The maximum allowed pretax mass-transit benefit for employees fell from $245 per month in 2013 to $130 in 2014, beginning Jan. 1.
Employees can deduct commuting costs from their paychecks, tax free, through an employer benefit program up to the allowable monthly limit. Similarly, organizations that subsidize their employees’ commuting costs may do so up to the allowable limit, which results in lower payroll taxes than if they paid the money in wages.
A year earlier the American Taxpayer Relief Act temporarily raised the transit-benefit statutory limit to $245 per month. This new amount was not permanent and expired at the end of 2013.
By contrast, the monthly pretax parking benefit that employers can provide to drivers rose from $245 to $250 on Jan. 1, 2014.
“For employees who rely on or choose mass transit for their commutes, the decrease in the cap from $245 to $130 per month is the largest disparity we have ever seen between the transit and parking components of the pretax commuter benefit,” Natasha Rankin, executive director of the Employers Council on Flexible Compensation, told SHRM Online. “Our long-term goal is to encourage that any tax legislation establishes permanent parity between the parking and transit portions of the commuter benefit.”
“It’s a shame congress didn’t act on this before year end given the bipartisan support commuter benefits have received in recent years,” added Dan Neuburger, president of WageWorks Commuter Services, a benefits administrator. “Millions of middle class Americans and their employers will see a tax increase in January. People need to tell their congressional representatives that this must be addressed in early 2014 as it is difficult to administer this benefit retroactively.”
“If an employee had been getting the full cost of his or her transit expenses paid for by the employer up to the old $245 cap, and if the employer decides to decrease the maximum benefit to the tax-free maximum of $130, then it could mean a lot of money out of a worker’s pocket,” noted Stephen Crim, research director at Mobility Lab, a research-and-development initiative of Arlington County Commuter Services in Virginia.
“Of course, employers could elect to keep paying the full cost of an employee’s transit costs, even without the payroll-tax benefit, especially if Congress does what it did the last time this happened, and retroactively returns the benefit to $250 to match the maximum parking allowance,” Crim added. “Then again, we are living in an era when it would be naïve to rely on Congress to do something within a set time frame.”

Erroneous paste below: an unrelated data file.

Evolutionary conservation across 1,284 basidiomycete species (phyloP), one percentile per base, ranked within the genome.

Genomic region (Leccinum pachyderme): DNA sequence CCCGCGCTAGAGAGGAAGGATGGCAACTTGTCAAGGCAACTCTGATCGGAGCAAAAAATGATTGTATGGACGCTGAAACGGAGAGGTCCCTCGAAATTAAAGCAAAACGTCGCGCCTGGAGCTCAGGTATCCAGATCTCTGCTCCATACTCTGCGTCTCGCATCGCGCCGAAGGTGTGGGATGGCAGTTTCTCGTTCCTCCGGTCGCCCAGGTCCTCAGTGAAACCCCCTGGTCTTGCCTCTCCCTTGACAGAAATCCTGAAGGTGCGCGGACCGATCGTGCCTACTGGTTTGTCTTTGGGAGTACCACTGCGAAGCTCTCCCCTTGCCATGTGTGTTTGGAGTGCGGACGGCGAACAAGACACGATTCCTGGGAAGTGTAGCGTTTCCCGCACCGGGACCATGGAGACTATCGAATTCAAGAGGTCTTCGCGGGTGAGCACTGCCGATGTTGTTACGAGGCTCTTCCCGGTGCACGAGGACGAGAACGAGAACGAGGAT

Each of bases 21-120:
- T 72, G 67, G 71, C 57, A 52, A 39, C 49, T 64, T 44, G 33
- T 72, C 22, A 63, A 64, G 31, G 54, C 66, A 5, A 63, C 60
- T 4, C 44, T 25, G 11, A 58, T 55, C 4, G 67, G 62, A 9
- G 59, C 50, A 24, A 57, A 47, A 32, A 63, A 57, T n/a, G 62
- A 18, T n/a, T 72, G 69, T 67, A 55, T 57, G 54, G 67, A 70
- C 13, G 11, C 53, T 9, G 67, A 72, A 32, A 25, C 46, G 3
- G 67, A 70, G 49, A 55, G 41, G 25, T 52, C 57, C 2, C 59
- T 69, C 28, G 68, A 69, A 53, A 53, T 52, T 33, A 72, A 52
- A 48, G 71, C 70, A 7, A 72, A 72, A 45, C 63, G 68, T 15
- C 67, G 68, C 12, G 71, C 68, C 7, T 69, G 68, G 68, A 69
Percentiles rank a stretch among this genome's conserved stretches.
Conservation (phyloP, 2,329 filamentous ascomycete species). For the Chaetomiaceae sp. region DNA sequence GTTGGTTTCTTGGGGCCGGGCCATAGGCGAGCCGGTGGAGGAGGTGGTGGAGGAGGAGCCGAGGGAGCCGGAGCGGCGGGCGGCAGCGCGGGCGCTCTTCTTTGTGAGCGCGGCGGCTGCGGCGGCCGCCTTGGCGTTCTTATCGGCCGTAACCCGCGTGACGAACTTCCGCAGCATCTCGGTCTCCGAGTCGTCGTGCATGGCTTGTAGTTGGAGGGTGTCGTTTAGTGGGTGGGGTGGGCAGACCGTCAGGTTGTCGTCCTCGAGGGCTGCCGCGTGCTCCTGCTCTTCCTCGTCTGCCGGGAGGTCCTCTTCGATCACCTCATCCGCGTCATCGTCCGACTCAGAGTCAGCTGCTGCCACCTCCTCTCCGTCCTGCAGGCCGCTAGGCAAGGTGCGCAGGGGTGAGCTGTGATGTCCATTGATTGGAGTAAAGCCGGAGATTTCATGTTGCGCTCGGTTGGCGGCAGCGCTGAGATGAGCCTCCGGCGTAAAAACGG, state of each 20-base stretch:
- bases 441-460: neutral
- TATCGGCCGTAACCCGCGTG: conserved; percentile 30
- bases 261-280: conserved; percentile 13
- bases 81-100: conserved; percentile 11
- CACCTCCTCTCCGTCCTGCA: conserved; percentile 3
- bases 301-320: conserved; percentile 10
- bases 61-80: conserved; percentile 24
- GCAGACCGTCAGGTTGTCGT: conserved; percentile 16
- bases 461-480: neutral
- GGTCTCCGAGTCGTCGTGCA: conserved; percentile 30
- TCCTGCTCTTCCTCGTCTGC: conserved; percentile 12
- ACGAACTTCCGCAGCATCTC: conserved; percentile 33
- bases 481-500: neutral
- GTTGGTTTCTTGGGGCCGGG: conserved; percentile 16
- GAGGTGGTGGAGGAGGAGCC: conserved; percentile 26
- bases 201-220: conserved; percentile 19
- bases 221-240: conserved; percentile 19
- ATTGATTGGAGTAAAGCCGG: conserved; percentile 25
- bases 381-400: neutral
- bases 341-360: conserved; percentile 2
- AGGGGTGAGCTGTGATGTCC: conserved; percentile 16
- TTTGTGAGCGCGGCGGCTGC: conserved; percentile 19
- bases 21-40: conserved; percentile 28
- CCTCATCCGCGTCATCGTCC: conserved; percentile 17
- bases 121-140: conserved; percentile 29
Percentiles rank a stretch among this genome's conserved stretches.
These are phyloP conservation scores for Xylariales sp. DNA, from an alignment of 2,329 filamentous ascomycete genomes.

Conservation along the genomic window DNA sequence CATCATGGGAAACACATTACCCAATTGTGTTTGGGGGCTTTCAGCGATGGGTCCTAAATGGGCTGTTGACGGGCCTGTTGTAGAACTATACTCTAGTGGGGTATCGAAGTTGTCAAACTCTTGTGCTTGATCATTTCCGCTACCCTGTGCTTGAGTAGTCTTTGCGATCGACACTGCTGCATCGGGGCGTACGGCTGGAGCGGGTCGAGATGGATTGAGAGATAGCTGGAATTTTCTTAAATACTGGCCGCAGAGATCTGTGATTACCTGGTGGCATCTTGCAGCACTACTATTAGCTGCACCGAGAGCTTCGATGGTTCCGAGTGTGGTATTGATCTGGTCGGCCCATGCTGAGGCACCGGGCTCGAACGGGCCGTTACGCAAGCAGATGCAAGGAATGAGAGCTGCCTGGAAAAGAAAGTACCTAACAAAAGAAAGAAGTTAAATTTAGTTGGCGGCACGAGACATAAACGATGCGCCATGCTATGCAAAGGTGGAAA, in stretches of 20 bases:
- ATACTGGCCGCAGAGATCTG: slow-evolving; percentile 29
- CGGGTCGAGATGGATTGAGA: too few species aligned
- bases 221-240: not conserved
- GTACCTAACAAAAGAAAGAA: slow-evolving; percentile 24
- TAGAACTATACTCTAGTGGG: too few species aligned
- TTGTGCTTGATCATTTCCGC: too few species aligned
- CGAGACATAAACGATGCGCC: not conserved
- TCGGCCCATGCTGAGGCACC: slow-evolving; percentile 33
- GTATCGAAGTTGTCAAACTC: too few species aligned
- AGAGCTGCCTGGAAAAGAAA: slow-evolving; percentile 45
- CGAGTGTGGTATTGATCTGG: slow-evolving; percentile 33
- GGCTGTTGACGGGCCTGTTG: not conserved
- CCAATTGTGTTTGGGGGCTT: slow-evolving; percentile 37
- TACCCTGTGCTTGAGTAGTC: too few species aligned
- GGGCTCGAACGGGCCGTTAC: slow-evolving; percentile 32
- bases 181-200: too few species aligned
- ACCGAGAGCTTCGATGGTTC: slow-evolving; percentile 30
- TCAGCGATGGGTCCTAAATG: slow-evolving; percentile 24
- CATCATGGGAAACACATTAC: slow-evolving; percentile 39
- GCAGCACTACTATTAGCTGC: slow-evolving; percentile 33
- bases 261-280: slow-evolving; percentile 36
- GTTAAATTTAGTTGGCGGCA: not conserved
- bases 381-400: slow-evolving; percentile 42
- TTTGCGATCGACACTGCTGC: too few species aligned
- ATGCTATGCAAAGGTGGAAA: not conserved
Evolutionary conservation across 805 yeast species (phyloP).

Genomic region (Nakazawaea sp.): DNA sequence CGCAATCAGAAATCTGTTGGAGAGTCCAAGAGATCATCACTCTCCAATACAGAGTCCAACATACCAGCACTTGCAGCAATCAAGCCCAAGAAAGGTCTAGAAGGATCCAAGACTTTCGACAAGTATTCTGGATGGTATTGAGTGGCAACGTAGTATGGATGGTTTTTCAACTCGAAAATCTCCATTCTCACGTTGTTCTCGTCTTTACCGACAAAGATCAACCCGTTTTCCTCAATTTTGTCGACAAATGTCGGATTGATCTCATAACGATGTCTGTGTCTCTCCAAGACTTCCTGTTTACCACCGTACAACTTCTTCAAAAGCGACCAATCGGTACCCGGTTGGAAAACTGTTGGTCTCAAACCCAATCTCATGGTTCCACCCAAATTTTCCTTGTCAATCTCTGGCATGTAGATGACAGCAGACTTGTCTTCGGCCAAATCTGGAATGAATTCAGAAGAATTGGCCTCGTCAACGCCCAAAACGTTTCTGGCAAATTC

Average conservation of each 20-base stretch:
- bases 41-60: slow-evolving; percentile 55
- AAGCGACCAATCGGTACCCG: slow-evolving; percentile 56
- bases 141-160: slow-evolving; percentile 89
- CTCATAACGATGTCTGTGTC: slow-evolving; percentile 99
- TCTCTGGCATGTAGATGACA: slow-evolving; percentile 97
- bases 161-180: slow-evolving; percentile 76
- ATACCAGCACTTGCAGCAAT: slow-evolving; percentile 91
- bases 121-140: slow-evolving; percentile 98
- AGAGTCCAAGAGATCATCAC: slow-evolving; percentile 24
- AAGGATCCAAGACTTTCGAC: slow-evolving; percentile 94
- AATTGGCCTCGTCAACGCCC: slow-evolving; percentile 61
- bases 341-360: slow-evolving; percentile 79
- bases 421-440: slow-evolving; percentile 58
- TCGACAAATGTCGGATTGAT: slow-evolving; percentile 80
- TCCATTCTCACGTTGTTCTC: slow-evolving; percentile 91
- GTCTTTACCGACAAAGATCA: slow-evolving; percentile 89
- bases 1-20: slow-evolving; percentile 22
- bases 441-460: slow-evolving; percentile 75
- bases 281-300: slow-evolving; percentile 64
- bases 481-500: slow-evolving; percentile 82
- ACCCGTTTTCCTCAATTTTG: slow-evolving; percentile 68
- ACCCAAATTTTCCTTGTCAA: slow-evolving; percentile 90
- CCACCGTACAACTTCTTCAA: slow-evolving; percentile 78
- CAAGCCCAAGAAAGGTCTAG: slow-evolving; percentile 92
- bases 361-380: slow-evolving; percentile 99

Legislative fix proposed
In December 2013, Sen. Charles E. Schumer, D-N.Y., introduced a bill that would prevent the drop in transit benefits, but as of year end no action had been taken. “As the price of commuting continues to climb, this tax break has become increasingly vital,” Schumer said in a media release.
According to Schumer’s release, until 2009 commuters who drove to work received a greater tax break than those who took mass transit. In 2009 the mass-transit benefit was almost doubled, from $120 per month to $230 per month, creating a savings of more than $1,000 per year for commuters. Currently, 2.7 million U.S. commuters take advantage of the benefit.
Schumer said he plans to include the Commuter Benefits Equity Act in a broad tax package that’s expected to be considered within the next few months. The bill would create parity between the mass-transit and parking benefits, which would be pegged to the same rate going forward.
Stephen Miller, CEBS, is an online editor/manager for SHRM.
© 2013, Society for Human Resource Management.
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